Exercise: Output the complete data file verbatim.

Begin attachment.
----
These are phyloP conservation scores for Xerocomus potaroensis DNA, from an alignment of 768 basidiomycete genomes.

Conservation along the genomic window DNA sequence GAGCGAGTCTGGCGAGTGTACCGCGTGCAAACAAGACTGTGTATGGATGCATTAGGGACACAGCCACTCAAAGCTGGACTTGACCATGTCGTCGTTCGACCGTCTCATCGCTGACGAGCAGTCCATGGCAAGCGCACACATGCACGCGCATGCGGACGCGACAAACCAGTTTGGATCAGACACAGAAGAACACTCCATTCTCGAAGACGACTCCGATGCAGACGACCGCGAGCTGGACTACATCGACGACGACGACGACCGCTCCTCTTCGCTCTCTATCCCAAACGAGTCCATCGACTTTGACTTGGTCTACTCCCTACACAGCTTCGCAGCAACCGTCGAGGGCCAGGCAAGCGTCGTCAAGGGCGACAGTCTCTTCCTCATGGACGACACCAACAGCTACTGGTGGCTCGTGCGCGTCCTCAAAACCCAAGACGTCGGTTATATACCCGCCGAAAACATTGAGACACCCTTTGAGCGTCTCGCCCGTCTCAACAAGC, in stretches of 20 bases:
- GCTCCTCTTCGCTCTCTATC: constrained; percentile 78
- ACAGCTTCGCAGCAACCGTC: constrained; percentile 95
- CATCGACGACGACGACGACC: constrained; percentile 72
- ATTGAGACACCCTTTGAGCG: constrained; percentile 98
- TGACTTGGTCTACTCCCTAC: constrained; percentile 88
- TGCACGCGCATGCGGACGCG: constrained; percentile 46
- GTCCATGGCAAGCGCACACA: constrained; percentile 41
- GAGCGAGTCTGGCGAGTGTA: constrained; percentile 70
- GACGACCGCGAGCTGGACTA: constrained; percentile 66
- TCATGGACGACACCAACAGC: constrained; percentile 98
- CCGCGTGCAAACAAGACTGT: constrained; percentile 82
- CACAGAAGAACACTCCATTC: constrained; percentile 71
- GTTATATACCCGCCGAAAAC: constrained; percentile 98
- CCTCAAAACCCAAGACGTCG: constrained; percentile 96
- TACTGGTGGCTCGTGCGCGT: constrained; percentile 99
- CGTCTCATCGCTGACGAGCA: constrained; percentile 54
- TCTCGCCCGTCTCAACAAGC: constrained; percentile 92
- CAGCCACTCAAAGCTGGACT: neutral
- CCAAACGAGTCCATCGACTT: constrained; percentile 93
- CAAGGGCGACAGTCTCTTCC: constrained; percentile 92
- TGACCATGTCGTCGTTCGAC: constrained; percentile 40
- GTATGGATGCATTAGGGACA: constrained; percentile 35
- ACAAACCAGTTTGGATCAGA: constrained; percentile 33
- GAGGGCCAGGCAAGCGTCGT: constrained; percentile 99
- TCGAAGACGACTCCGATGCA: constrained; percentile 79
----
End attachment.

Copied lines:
These are phyloP conservation scores for Xerocomus potaroensis DNA, from an alignment of 768 basidiomycete genomes.

Conservation along the genomic window DNA sequence GAGCGAGTCTGGCGAGTGTACCGCGTGCAAACAAGACTGTGTATGGATGCATTAGGGACACAGCCACTCAAAGCTGGACTTGACCATGTCGTCGTTCGACCGTCTCATCGCTGACGAGCAGTCCATGGCAAGCGCACACATGCACGCGCATGCGGACGCGACAAACCAGTTTGGATCAGACACAGAAGAACACTCCATTCTCGAAGACGACTCCGATGCAGACGACCGCGAGCTGGACTACATCGACGACGACGACGACCGCTCCTCTTCGCTCTCTATCCCAAACGAGTCCATCGACTTTGACTTGGTCTACTCCCTACACAGCTTCGCAGCAACCGTCGAGGGCCAGGCAAGCGTCGTCAAGGGCGACAGTCTCTTCCTCATGGACGACACCAACAGCTACTGGTGGCTCGTGCGCGTCCTCAAAACCCAAGACGTCGGTTATATACCCGCCGAAAACATTGAGACACCCTTTGAGCGTCTCGCCCGTCTCAACAAGC, in stretches of 20 bases:
- GCTCCTCTTCGCTCTCTATC: constrained; percentile 78
- ACAGCTTCGCAGCAACCGTC: constrained; percentile 95
- CATCGACGACGACGACGACC: constrained; percentile 72
- ATTGAGACACCCTTTGAGCG: constrained; percentile 98
- TGACTTGGTCTACTCCCTAC: constrained; percentile 88
- TGCACGCGCATGCGGACGCG: constrained; percentile 46
- GTCCATGGCAAGCGCACACA: constrained; percentile 41
- GAGCGAGTCTGGCGAGTGTA: constrained; percentile 70
- GACGACCGCGAGCTGGACTA: constrained; percentile 66
- TCATGGACGACACCAACAGC: constrained; percentile 98
- CCGCGTGCAAACAAGACTGT: constrained; percentile 82
- CACAGAAGAACACTCCATTC: constrained; percentile 71
- GTTATATACCCGCCGAAAAC: constrained; percentile 98
- CCTCAAAACCCAAGACGTCG: constrained; percentile 96
- TACTGGTGGCTCGTGCGCGT: constrained; percentile 99
- CGTCTCATCGCTGACGAGCA: constrained; percentile 54
- TCTCGCCCGTCTCAACAAGC: constrained; percentile 92
- CAGCCACTCAAAGCTGGACT: neutral
- CCAAACGAGTCCATCGACTT: constrained; percentile 93
- CAAGGGCGACAGTCTCTTCC: constrained; percentile 92
- TGACCATGTCGTCGTTCGAC: constrained; percentile 40
- GTATGGATGCATTAGGGACA: constrained; percentile 35
- ACAAACCAGTTTGGATCAGA: constrained; percentile 33
- GAGGGCCAGGCAAGCGTCGT: constrained; percentile 99
- TCGAAGACGACTCCGATGCA: constrained; percentile 79